Allocating Your Marketing Budget: Do You Give Email the Budget Dollars It Deserves?


For too long now, email and the Internet channels have been given a relatively small piece of the marketing budget pie. Why is it such a challenge for some marketing professionals to read the research reports that continue to document the massive shift from traditional to interactive media? There’s no denying this paradigm shift is happening and will continue to gain momentum with each passing year as the dinosaurs of the pre-Internet era become a smaller and smaller part of the consumer spending landscape.

Every year both during and after the December Holiday spending frenzy, we collectively gasp as the percentage of dollars spent online continues to rise. These numbers seem to multiply two- or three-fold year over year. The message to marketers should be pretty clear: follow the consumer’s research and buying habits.

Marketers should be budgeting more for this important medium as more and more consumers utilize email in their daily lives. Instead, these marketers continue to pump significant dollars into traditional media in the misguided belief these channels will return to the glory days of direct mail, TV, and radio as the broadcast channels of choice, an indelible entry in every “successful” media plan… seemingly old school, wouldn’t you say?

Now please don’t get me wrong – there’s a place in most marketing mixes for many of these media options, but, for example…

Do you pay attention to billboards?

I can’t tell you the last time I took any action based on what I saw plastered on Interstate 70. While there’s merit in saying the past isn’t going away, neither are vintage Camaros and Elvis records. However, isn’t it time we stop focusing on what worked in the past and realistically plan for the future by allocating dollars appropriately?

Email continues to generate some of the most trackable and impressive ROIs (Returns on Investment) based on every metric I’ve seen, yet advertising and marketing teams are pressured to make email communications an under-funded endeavor. I can’t tell you how many times I’ve heard “our budget for email is limited” or “I need to reduce costs around our Internet spend.” Is this pressure on email budgets based on misinformation relative to email’s overall performance or is it an attempt to rationalize a misappropriated media allocation and budget?

To me, it’s counterintuitive that a medium that continues to demonstrate an incredible knack for outperforming other media instruments in its ability to grow sales from your best customers cost-efficiently and -effectively (when applied properly) is so under-valued when it comes to budget allocations. The potential ROI for email campaigns is truly impressive, if done right. I’ve never experienced anything close to this rate of return on any traditional medium. Is it possible the specialists managing companies’ email marketing campaigns aren’t fighting the battle with the traditionalists and legacy players who adopt the “this is the way we’ve always done media, so why change it” crowd? Or are folks trying to prove their worth by earning negotiating kudos that demonstrate to the corporate powers that be that they can find and leverage email products and services at the lowest price?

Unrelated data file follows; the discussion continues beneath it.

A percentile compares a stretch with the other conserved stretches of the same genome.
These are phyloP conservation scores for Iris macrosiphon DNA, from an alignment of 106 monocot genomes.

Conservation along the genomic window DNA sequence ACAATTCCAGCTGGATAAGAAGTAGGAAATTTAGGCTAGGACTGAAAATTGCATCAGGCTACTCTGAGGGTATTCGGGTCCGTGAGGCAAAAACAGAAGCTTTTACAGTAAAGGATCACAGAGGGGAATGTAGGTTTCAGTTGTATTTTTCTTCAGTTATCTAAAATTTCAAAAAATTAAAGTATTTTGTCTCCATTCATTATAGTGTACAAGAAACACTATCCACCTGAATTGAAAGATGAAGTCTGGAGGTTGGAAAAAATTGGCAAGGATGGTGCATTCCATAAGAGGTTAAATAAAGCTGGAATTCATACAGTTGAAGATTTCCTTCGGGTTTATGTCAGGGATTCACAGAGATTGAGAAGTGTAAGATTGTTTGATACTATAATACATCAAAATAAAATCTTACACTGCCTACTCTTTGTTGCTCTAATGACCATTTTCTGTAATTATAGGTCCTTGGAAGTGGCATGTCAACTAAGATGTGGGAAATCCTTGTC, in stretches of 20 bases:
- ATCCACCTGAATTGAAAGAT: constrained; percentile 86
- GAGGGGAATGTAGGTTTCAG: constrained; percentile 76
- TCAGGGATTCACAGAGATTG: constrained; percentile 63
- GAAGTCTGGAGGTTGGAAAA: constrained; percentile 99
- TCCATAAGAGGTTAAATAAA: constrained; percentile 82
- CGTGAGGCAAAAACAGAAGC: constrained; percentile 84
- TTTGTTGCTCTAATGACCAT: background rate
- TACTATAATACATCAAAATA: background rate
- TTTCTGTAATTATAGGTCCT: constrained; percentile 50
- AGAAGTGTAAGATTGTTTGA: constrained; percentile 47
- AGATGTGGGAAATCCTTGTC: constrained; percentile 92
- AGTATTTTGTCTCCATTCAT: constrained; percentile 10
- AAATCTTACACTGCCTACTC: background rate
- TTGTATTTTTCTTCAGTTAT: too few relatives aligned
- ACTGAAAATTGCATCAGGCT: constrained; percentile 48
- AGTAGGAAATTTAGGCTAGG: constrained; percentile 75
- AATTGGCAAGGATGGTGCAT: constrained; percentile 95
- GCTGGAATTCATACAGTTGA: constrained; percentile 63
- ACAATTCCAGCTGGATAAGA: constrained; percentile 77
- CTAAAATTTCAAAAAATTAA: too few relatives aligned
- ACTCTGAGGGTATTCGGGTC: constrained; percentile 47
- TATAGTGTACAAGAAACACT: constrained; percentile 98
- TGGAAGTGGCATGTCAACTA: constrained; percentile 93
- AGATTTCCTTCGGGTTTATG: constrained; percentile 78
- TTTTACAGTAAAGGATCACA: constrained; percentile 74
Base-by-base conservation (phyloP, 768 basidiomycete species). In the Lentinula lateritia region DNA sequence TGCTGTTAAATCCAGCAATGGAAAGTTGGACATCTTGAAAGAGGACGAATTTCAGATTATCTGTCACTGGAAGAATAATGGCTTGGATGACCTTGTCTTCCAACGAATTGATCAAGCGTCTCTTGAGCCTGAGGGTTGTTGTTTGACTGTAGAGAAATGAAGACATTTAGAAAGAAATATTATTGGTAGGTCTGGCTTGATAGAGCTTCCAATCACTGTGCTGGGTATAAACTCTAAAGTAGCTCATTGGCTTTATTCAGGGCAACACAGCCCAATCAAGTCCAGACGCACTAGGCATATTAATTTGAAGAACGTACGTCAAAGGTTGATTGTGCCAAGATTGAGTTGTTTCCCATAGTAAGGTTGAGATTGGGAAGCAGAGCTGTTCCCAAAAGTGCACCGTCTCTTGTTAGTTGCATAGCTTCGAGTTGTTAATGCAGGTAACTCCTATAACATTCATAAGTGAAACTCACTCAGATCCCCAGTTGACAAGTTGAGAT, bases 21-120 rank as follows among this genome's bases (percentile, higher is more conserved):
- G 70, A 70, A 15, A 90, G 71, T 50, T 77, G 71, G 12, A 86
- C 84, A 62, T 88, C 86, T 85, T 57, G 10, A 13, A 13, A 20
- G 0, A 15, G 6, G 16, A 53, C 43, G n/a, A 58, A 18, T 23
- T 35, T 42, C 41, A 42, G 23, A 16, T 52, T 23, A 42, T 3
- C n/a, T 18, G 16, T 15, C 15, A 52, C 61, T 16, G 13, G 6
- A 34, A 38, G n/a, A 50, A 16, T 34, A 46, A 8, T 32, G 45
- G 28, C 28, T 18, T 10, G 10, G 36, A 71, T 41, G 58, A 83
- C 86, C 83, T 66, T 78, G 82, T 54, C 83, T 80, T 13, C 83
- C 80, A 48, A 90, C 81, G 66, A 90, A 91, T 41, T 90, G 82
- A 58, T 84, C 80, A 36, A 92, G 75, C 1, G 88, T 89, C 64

I continue to see marketing dollars pumped into traditional media at the expense of higher-yielding investments in email. How powerful is email? It’s a question I’m often asked by clients, colleagues, and friends. People are curious and eager to debate whether email plays a serious role in influencing loyalty and purchase decisions.

There are really only four ways to communicate with someone: in-person, in writing, over the phone, or digitally. Email is center of digital communications.

As the world continues to evolve and receipt of digital communications becomes available in many forms outside of the standard Inbox (RSS, text, blogs, etc.), some people forget email is still the heart of these digital communications.

So how powerful is email really?

Using outgoing or marketing email in your marketing strategy may not always be front and center, but I guaranty any digital communication efforts you employ can use email leading practices to help evolve and shape success.

As the shift in consumer purchasing and informational patterns continues to move toward more relevant, meaningful Internet dialogues, the choice is yours and the budget makers in your company. You must either put the emphasis and resources required to build a dominant, meaningful commitment to email communications strategies, technology, and deployment to work for your company, or be left behind sooner than you think.

Those of us who have worked in and around media for the last decade or so know the truth about this medium’s power. It’s time we gather the courage to fight for our fair share of the marketing budget and end any misguided or misinformed efforts to relegate email communications to the back burner.

What does your marketing mix look like… and when was the last time you updated it?

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